There is an over-abundant supply of every kind of flesh and fowl, but fish is not there, that being no meat for feast days.' The rarer dishes are brought to the high-board, and from thence a regular gradation may be traced down the tables, to the plainer and more ordinary but substantial meats at the lower end of the hall; but the distinction is a usual one, and no feeling of abasement is occasioned by what is considered as much a mere matter of etiquette as the arrangement of places. Every course is served like the first, with music, but no other dish calls for a carol, not even the Christmas-pie, the plum porridge, the pudding, or the mighty baron. After dinner, hippocrass and confects are served at the dais, a spiced bowl of less costly wine at the upper tables, and the plain English beverage at the lower end. All as they are bid make themselves merry as best they may. There are more and merrier Christmas sports for the young and the active than in these duller days can easily be fancied; while the seniors and the less lively take to tables and shovel-board, and other of the common games. Each end of the hall has its own amusements. At the upper part something of state is maintained, even in the wildest play. The jester there helps on the mirth, but his wit is of a caustic and comparatively polished kind. At the lower end the merriment is ruder, the jest coarser. There the wit flows from rustics, who, having gained a village celebrity, on this grand occasion put forth their mirth-moving powers with as keen a rivalry as modern wits, whose feet are under the polished mahogany; and if they have less esprit, they have perhaps more good-nature. One tells a tale provocative of broad laughter; another strains his powers of mimicry; while a third is so ready with a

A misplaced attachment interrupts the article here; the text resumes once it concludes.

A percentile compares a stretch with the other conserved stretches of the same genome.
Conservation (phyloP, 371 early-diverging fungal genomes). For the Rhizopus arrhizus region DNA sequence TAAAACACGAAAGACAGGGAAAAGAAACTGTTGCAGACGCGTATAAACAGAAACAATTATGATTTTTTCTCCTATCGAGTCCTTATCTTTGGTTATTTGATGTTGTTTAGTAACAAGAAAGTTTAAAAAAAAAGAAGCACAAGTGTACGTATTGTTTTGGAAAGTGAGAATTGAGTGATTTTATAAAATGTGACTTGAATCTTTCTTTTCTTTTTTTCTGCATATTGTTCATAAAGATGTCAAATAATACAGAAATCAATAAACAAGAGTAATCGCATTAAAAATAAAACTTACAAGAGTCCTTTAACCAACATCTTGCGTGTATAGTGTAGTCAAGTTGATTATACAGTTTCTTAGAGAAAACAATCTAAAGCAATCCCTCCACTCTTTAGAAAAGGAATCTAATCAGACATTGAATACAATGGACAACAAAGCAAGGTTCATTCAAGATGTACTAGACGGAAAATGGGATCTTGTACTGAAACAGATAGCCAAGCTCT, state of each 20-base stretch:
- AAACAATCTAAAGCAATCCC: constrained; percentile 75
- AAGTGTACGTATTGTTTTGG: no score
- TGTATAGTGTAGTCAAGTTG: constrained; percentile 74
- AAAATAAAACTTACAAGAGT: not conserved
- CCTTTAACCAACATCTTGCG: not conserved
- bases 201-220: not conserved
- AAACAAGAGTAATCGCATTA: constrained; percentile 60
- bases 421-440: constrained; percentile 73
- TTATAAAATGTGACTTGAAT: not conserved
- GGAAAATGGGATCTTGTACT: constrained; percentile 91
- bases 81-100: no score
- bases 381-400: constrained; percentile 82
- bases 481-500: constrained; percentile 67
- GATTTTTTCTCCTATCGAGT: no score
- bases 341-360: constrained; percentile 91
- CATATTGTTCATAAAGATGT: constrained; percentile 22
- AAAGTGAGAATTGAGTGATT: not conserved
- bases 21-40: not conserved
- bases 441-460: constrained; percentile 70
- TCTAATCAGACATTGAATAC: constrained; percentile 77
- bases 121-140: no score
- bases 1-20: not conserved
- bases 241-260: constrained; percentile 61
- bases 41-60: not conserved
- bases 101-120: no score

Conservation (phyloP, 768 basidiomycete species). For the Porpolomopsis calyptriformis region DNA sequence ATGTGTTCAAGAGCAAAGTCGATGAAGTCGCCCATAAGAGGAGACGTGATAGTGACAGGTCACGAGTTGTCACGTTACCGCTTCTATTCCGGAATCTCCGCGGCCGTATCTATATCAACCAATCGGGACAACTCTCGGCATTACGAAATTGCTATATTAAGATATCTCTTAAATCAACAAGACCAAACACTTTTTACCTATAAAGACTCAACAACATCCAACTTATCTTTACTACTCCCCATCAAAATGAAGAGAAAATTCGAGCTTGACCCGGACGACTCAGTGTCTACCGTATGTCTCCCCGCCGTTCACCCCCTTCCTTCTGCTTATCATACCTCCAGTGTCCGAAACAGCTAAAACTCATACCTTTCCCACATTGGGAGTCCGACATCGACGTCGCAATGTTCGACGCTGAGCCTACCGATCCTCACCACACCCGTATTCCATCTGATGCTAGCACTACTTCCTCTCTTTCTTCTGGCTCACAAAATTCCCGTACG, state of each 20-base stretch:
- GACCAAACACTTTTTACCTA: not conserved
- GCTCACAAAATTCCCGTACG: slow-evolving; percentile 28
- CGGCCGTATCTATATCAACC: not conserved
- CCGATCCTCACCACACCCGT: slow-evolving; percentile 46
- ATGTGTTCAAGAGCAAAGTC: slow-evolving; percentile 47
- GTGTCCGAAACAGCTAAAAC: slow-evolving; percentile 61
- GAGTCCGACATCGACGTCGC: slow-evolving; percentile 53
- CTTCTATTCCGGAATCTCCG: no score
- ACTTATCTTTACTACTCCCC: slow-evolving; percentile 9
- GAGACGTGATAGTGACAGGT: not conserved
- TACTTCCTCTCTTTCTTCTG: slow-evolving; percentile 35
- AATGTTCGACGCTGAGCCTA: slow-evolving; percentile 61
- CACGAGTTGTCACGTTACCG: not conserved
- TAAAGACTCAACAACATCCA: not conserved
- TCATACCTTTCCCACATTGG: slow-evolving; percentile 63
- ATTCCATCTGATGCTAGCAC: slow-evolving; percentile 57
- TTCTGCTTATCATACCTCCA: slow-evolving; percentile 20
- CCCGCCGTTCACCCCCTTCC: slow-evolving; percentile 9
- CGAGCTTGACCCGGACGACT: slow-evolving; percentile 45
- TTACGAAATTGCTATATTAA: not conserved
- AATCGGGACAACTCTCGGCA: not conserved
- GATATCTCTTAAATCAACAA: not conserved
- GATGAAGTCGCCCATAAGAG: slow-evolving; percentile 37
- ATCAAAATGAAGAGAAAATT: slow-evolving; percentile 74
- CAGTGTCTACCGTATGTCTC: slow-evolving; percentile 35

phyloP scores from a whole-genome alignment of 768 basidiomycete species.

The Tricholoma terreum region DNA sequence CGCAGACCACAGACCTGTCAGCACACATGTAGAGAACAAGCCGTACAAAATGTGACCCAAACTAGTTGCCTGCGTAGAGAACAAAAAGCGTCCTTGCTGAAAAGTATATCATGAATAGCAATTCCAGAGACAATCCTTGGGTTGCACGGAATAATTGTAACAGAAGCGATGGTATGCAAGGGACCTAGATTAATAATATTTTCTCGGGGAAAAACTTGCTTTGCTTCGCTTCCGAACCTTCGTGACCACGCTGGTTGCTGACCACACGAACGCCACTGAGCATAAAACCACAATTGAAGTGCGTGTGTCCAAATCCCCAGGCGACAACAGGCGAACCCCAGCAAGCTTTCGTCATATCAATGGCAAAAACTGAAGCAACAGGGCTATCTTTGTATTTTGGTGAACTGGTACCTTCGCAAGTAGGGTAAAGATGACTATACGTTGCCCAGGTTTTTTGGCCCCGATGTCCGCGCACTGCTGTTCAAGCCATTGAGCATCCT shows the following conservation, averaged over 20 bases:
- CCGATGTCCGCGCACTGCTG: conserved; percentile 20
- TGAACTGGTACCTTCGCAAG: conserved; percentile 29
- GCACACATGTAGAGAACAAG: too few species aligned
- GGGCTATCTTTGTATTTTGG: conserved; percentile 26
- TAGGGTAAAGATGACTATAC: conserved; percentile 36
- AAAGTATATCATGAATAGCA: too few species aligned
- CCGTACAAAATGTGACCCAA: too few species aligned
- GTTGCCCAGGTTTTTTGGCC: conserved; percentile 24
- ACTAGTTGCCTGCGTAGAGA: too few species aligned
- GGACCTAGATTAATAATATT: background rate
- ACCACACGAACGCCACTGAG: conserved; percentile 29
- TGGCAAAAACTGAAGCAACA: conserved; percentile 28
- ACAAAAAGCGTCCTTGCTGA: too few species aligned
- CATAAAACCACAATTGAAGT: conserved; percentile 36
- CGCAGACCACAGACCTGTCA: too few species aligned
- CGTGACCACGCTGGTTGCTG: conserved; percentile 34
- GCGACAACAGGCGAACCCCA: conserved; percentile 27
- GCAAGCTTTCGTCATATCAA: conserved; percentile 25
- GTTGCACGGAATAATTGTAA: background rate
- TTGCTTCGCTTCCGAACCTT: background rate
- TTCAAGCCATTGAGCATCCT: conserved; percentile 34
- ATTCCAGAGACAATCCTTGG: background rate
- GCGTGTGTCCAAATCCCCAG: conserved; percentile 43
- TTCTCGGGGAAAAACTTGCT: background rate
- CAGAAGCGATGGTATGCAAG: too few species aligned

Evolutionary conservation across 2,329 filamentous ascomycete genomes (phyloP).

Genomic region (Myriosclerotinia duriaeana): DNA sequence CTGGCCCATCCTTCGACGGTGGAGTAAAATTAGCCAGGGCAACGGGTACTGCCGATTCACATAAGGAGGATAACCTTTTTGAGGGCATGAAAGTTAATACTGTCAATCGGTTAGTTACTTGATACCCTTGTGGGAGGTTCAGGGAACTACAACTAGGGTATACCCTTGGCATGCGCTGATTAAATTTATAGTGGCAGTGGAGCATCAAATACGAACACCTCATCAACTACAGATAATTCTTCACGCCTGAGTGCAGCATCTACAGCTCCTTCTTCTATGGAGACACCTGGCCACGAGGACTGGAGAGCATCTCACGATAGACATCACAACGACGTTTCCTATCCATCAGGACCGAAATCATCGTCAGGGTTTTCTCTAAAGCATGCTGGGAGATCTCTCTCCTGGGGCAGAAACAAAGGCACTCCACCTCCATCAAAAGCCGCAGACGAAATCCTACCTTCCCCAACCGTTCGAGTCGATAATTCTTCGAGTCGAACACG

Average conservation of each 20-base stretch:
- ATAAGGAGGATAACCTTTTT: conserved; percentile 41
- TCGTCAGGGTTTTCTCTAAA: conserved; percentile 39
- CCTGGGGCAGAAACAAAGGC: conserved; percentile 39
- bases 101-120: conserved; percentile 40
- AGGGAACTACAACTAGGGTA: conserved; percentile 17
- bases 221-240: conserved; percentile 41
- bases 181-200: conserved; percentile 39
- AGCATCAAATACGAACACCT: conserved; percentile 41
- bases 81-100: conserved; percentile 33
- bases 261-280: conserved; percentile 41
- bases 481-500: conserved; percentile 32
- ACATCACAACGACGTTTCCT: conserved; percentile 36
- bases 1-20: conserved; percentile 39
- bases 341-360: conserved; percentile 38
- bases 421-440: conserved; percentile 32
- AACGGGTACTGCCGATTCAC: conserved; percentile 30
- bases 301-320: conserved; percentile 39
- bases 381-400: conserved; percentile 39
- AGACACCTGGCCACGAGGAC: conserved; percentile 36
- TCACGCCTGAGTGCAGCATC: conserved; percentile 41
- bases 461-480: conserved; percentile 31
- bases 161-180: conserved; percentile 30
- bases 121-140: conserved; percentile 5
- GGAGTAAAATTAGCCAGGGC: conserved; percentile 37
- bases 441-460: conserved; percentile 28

* It is still sung with undiminished zeal, though with innovations, in the hall of Queen's College, at Oxford, (see vol. ii., p. 57). The version given above is printed by Wynkyn

de Worde.

clenching quirp, that an admiring listener is tempted to exclaim, "Truly, Maister Jeremiah, an' thy wit groweth at this rate, thou mayest e'en come to be made my lord's fool-save the mark !-some day." "I dare warrant now," chimes in a second, who, by right of serving as parish clerk on Sundays, speaks as one having authority in all matters of wit and scholarship, "I dare warrant now, Maister Jeremie there thinketh he hath wit enow already to serve the turn, should he suffer such preferment; but I trow an' that is a cut above thy reach, Jeremie: 'let every man be satisfied with that God hath given him, and eschew all vain aspirings,' as sayeth the crooked letters over Maister Dominie's desk in our revestry; but come, man, speak out, dost thou not conceive thy wit would serve thee to retort all the gibes and the fleers, the quirks and the floutings, the ruffs and the mopes, and the gullings thou would'st have put upon thee at yonder high-board. Sure I think thou would'st look like a noddy, Maister Jeremie; thy little wit would'st forsake thee, and thou would'st be fain to cry out like thy namesake, in the Lesson, Behold, I am dumb; I cannot speak, I am like a child before thee'-eh, Jeremie, what sayest thou?" "Why, marry I say, only let my lord make me his fool, and then show me the man would dare question my wit-or folly either, Maister Leatherlungs!"

·

But the ears of those who sit at the dais are not shocked by the ribaldry. Only the boisterous unchecked bursts of laughter now and then ascend from the bottom of the hall, and provoke once and again a lighter laugh of sympathy. But in truth if some unrefined pleasantry should reach the high-board, it would not greatly offend :-perhaps it would hardly shock the nerves of the ladies seated there-to say nothing of the lords.